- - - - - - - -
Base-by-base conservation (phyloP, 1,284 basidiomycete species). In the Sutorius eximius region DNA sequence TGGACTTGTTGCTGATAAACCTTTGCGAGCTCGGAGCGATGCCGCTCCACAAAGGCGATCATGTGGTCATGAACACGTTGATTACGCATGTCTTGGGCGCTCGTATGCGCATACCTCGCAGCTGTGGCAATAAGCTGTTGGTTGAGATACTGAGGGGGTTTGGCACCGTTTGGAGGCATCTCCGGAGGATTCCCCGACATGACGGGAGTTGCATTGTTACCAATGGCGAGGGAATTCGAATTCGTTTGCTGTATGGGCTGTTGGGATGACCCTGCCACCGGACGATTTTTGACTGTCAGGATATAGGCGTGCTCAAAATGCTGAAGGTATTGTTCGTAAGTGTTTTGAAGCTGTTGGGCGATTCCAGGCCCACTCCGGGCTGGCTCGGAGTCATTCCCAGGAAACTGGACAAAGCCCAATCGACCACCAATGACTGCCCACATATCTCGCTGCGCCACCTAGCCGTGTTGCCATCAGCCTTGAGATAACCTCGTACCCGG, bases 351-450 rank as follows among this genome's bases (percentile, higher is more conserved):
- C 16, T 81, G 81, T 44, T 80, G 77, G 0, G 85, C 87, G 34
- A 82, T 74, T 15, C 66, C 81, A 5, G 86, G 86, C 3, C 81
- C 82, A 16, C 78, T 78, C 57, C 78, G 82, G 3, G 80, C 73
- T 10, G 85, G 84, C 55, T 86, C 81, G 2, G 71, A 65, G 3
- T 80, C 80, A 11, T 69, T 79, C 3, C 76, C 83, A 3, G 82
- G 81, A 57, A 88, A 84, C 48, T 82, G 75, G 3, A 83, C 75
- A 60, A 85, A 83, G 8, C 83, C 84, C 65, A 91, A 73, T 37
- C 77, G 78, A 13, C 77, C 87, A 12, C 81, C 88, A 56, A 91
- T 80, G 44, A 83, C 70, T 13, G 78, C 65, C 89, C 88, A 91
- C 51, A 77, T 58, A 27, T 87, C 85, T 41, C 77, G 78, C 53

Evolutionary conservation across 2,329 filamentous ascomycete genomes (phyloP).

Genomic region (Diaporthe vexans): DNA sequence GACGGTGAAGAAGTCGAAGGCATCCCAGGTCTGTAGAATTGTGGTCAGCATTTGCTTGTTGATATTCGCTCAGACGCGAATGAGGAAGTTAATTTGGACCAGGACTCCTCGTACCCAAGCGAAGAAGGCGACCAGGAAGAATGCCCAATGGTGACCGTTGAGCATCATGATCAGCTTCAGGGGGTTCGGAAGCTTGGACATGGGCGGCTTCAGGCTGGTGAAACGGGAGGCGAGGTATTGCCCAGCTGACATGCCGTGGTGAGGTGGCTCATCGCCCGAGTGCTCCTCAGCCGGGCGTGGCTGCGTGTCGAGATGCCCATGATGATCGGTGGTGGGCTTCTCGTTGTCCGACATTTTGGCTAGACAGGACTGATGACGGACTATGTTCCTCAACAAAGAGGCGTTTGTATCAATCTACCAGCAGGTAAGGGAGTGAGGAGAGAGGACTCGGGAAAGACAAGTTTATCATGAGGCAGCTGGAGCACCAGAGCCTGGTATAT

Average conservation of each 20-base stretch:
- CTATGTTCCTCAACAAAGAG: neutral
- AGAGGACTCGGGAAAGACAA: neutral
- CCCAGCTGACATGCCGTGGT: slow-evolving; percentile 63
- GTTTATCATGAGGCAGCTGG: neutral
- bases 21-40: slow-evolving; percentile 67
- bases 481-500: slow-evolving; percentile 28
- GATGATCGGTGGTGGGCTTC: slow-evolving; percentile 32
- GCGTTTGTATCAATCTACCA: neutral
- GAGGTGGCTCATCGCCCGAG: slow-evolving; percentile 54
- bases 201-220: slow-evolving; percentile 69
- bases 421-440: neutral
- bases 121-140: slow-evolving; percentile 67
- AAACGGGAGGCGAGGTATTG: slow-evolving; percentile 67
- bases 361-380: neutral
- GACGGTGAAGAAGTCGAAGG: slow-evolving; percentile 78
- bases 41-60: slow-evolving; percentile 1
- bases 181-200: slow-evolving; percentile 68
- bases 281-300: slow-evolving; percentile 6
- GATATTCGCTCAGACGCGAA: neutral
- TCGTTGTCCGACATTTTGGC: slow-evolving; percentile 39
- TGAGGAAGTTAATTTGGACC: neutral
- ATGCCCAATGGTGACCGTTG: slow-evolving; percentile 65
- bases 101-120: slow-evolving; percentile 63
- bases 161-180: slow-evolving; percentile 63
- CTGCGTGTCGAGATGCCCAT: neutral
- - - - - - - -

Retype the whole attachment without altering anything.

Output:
Base-by-base conservation (phyloP, 1,284 basidiomycete species). In the Sutorius eximius region DNA sequence TGGACTTGTTGCTGATAAACCTTTGCGAGCTCGGAGCGATGCCGCTCCACAAAGGCGATCATGTGGTCATGAACACGTTGATTACGCATGTCTTGGGCGCTCGTATGCGCATACCTCGCAGCTGTGGCAATAAGCTGTTGGTTGAGATACTGAGGGGGTTTGGCACCGTTTGGAGGCATCTCCGGAGGATTCCCCGACATGACGGGAGTTGCATTGTTACCAATGGCGAGGGAATTCGAATTCGTTTGCTGTATGGGCTGTTGGGATGACCCTGCCACCGGACGATTTTTGACTGTCAGGATATAGGCGTGCTCAAAATGCTGAAGGTATTGTTCGTAAGTGTTTTGAAGCTGTTGGGCGATTCCAGGCCCACTCCGGGCTGGCTCGGAGTCATTCCCAGGAAACTGGACAAAGCCCAATCGACCACCAATGACTGCCCACATATCTCGCTGCGCCACCTAGCCGTGTTGCCATCAGCCTTGAGATAACCTCGTACCCGG, bases 351-450 rank as follows among this genome's bases (percentile, higher is more conserved):
- C 16, T 81, G 81, T 44, T 80, G 77, G 0, G 85, C 87, G 34
- A 82, T 74, T 15, C 66, C 81, A 5, G 86, G 86, C 3, C 81
- C 82, A 16, C 78, T 78, C 57, C 78, G 82, G 3, G 80, C 73
- T 10, G 85, G 84, C 55, T 86, C 81, G 2, G 71, A 65, G 3
- T 80, C 80, A 11, T 69, T 79, C 3, C 76, C 83, A 3, G 82
- G 81, A 57, A 88, A 84, C 48, T 82, G 75, G 3, A 83, C 75
- A 60, A 85, A 83, G 8, C 83, C 84, C 65, A 91, A 73, T 37
- C 77, G 78, A 13, C 77, C 87, A 12, C 81, C 88, A 56, A 91
- T 80, G 44, A 83, C 70, T 13, G 78, C 65, C 89, C 88, A 91
- C 51, A 77, T 58, A 27, T 87, C 85, T 41, C 77, G 78, C 53

Evolutionary conservation across 2,329 filamentous ascomycete genomes (phyloP).

Genomic region (Diaporthe vexans): DNA sequence GACGGTGAAGAAGTCGAAGGCATCCCAGGTCTGTAGAATTGTGGTCAGCATTTGCTTGTTGATATTCGCTCAGACGCGAATGAGGAAGTTAATTTGGACCAGGACTCCTCGTACCCAAGCGAAGAAGGCGACCAGGAAGAATGCCCAATGGTGACCGTTGAGCATCATGATCAGCTTCAGGGGGTTCGGAAGCTTGGACATGGGCGGCTTCAGGCTGGTGAAACGGGAGGCGAGGTATTGCCCAGCTGACATGCCGTGGTGAGGTGGCTCATCGCCCGAGTGCTCCTCAGCCGGGCGTGGCTGCGTGTCGAGATGCCCATGATGATCGGTGGTGGGCTTCTCGTTGTCCGACATTTTGGCTAGACAGGACTGATGACGGACTATGTTCCTCAACAAAGAGGCGTTTGTATCAATCTACCAGCAGGTAAGGGAGTGAGGAGAGAGGACTCGGGAAAGACAAGTTTATCATGAGGCAGCTGGAGCACCAGAGCCTGGTATAT

Average conservation of each 20-base stretch:
- CTATGTTCCTCAACAAAGAG: neutral
- AGAGGACTCGGGAAAGACAA: neutral
- CCCAGCTGACATGCCGTGGT: slow-evolving; percentile 63
- GTTTATCATGAGGCAGCTGG: neutral
- bases 21-40: slow-evolving; percentile 67
- bases 481-500: slow-evolving; percentile 28
- GATGATCGGTGGTGGGCTTC: slow-evolving; percentile 32
- GCGTTTGTATCAATCTACCA: neutral
- GAGGTGGCTCATCGCCCGAG: slow-evolving; percentile 54
- bases 201-220: slow-evolving; percentile 69
- bases 421-440: neutral
- bases 121-140: slow-evolving; percentile 67
- AAACGGGAGGCGAGGTATTG: slow-evolving; percentile 67
- bases 361-380: neutral
- GACGGTGAAGAAGTCGAAGG: slow-evolving; percentile 78
- bases 41-60: slow-evolving; percentile 1
- bases 181-200: slow-evolving; percentile 68
- bases 281-300: slow-evolving; percentile 6
- GATATTCGCTCAGACGCGAA: neutral
- TCGTTGTCCGACATTTTGGC: slow-evolving; percentile 39
- TGAGGAAGTTAATTTGGACC: neutral
- ATGCCCAATGGTGACCGTTG: slow-evolving; percentile 65
- bases 101-120: slow-evolving; percentile 63
- bases 161-180: slow-evolving; percentile 63
- CTGCGTGTCGAGATGCCCAT: neutral